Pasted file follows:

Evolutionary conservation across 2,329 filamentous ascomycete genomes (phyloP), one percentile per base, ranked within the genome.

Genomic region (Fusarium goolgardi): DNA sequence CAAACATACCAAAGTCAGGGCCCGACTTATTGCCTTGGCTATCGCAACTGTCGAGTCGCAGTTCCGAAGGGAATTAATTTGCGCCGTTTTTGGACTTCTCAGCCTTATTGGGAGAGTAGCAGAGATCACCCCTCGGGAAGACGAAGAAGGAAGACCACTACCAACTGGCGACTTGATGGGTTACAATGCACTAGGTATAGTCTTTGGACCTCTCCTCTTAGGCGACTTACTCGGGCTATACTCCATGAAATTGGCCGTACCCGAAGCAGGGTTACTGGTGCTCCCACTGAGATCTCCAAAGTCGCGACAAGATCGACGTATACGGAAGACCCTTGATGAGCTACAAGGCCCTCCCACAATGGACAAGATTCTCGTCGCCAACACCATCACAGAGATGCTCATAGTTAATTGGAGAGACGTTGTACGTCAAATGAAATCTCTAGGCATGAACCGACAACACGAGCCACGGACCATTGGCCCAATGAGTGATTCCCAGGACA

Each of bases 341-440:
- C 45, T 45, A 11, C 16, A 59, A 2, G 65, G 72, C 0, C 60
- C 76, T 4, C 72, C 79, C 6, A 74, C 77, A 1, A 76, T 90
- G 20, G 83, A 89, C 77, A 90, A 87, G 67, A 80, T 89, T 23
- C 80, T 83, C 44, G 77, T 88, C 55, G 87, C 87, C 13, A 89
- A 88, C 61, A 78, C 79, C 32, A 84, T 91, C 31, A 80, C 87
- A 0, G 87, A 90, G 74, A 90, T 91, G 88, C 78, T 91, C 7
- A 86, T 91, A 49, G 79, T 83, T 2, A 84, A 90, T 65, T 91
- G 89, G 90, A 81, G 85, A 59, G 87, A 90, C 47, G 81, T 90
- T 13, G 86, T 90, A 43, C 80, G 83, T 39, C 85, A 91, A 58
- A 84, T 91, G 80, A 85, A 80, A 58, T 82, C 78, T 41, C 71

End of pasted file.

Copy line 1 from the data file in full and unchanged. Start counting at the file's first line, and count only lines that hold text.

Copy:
Evolutionary conservation across 2,329 filamentous ascomycete genomes (phyloP), one percentile per base, ranked within the genome.